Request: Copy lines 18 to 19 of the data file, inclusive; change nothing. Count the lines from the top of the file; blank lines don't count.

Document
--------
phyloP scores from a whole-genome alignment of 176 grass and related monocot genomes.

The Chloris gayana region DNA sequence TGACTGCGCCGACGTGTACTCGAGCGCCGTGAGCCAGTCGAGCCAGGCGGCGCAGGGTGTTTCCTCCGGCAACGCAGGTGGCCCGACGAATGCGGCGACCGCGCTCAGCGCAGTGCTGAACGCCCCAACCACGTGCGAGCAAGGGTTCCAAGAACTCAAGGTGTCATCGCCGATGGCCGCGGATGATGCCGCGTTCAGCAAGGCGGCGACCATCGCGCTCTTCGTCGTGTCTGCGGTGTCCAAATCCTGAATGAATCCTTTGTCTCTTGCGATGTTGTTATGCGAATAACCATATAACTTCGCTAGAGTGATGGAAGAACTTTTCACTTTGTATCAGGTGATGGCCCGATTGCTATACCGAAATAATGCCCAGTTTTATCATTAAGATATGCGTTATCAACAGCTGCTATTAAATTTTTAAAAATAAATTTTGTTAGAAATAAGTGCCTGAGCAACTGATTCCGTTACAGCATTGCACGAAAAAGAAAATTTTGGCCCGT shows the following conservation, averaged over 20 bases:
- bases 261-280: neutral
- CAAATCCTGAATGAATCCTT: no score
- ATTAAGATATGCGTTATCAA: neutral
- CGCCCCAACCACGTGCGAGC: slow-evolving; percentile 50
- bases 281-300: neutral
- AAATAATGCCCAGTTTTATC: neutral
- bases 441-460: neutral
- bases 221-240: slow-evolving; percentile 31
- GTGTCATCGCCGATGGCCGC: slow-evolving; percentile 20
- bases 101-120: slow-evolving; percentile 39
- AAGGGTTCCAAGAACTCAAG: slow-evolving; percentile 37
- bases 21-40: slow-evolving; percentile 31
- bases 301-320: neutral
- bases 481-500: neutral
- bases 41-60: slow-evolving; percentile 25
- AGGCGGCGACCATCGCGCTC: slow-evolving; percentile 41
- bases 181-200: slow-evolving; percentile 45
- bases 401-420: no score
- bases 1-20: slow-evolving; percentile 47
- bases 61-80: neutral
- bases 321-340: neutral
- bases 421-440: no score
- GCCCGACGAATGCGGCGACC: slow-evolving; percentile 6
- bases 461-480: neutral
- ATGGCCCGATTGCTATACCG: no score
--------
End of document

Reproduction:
- AGGCGGCGACCATCGCGCTC: slow-evolving; percentile 41
- bases 181-200: slow-evolving; percentile 45